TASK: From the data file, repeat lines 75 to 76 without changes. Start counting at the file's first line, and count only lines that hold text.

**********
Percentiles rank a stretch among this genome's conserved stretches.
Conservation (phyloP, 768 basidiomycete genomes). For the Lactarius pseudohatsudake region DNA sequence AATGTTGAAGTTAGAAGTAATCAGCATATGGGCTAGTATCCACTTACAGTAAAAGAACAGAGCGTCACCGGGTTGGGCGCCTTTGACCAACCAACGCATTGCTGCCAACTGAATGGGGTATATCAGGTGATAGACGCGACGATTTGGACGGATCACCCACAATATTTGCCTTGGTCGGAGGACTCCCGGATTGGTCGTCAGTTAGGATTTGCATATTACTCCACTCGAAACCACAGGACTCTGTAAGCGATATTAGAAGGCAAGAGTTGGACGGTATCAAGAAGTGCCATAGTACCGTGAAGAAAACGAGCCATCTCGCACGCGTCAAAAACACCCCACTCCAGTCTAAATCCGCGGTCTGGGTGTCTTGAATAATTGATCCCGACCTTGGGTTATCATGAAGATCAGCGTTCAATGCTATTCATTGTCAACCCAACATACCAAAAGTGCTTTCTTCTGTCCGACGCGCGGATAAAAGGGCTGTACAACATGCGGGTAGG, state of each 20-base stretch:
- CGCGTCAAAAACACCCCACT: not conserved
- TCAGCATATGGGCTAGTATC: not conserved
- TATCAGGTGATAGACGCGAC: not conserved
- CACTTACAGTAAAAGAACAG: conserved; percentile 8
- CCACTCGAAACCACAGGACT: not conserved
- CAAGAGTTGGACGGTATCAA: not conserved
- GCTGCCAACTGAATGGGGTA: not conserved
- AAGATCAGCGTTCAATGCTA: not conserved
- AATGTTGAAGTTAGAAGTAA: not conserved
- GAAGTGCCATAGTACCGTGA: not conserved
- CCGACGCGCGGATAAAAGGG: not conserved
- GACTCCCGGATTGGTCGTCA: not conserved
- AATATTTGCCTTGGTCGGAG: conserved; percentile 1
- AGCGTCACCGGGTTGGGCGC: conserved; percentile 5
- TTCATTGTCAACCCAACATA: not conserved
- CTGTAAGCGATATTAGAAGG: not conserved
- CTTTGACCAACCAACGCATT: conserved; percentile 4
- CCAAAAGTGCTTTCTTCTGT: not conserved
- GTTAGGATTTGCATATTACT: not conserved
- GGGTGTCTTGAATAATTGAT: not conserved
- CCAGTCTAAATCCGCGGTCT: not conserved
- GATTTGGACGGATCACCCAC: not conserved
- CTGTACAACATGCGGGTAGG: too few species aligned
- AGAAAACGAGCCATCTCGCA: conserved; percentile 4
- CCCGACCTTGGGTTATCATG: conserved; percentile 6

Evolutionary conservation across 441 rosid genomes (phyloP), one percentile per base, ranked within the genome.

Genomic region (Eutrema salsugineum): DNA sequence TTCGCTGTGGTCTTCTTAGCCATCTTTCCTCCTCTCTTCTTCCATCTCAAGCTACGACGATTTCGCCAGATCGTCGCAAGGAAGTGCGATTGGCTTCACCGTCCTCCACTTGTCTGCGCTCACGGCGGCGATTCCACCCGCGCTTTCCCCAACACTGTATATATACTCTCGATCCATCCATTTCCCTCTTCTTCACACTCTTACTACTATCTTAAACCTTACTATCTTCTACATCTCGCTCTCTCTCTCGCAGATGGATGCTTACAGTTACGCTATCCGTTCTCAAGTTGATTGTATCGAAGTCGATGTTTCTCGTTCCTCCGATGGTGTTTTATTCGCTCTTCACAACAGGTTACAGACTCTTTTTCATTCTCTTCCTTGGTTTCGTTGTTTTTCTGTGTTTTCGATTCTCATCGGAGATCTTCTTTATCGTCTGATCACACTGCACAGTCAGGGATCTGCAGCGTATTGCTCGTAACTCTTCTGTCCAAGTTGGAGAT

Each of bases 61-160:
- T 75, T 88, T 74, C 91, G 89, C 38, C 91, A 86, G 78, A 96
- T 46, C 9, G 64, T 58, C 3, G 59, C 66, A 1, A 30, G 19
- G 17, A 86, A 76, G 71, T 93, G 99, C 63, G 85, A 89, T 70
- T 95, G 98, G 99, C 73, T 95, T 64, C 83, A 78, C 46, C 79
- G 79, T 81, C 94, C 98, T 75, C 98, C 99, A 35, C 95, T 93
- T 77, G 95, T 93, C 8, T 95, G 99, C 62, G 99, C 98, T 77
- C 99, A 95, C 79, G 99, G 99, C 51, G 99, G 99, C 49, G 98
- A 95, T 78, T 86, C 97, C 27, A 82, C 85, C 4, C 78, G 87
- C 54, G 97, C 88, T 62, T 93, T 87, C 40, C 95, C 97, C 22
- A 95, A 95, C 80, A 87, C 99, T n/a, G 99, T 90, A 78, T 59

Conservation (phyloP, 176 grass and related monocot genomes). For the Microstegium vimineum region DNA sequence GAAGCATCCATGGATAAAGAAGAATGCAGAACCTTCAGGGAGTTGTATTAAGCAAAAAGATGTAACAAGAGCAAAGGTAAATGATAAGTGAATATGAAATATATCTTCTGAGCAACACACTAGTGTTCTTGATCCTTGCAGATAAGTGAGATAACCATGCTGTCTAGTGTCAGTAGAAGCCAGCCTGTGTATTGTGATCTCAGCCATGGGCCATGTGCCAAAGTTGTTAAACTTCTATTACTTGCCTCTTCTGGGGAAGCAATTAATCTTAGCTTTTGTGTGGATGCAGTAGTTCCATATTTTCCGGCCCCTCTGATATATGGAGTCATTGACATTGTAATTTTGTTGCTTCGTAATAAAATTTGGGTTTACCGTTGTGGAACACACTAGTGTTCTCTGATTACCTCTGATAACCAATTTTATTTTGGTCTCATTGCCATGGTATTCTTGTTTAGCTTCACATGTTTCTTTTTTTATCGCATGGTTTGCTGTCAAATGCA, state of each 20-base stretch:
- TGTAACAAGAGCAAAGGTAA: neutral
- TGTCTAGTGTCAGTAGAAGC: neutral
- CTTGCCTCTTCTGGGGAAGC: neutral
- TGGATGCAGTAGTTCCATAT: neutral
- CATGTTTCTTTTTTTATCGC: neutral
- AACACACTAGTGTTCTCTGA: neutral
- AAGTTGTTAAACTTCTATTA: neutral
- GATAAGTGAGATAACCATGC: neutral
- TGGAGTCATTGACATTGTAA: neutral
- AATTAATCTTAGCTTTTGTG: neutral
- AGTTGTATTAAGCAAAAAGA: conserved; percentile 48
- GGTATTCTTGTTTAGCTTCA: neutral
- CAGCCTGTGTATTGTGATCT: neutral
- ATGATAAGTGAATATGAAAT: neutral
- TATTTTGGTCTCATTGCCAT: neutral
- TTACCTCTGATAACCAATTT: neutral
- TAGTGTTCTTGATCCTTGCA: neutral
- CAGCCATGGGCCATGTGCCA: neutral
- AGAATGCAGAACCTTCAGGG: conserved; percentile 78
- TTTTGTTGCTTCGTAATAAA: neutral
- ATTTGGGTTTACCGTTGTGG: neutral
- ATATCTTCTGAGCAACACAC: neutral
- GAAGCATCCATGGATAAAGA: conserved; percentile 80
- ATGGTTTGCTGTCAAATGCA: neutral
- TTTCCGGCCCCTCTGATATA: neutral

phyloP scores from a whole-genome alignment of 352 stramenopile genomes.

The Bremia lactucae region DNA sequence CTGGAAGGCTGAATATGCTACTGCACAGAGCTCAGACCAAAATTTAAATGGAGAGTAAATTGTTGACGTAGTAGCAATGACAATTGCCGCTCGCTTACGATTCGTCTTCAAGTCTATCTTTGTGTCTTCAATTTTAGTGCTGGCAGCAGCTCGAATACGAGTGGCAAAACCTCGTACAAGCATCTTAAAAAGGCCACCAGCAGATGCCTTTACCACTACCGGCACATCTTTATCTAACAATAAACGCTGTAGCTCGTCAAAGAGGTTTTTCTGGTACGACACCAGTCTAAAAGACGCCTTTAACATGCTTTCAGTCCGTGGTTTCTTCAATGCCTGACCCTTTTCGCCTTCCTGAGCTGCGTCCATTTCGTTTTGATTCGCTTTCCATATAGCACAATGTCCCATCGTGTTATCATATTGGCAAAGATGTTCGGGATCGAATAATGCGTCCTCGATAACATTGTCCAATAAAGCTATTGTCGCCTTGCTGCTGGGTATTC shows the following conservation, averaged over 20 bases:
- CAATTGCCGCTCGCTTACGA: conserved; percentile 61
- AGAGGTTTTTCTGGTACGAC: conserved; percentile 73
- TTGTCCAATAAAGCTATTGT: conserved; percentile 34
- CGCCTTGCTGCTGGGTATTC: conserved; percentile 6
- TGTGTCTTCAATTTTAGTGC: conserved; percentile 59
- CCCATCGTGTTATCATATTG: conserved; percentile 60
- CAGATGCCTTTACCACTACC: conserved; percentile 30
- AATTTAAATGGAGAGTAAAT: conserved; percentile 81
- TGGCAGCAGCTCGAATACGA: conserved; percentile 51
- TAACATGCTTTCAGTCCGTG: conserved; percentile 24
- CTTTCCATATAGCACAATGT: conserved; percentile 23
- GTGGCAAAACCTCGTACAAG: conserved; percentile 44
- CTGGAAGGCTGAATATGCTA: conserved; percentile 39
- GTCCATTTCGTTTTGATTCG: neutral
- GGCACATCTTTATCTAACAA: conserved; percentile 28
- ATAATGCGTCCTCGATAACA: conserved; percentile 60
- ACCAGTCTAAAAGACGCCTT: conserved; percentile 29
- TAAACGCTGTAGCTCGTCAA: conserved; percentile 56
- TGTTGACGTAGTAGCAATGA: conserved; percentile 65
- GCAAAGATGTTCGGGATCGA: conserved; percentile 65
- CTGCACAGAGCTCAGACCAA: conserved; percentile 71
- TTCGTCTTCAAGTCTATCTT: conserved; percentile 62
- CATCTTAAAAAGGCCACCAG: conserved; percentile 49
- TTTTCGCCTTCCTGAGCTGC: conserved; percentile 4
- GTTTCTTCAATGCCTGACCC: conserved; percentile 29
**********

- CAGATGCCTTTACCACTACC: conserved; percentile 30
- AATTTAAATGGAGAGTAAAT: conserved; percentile 81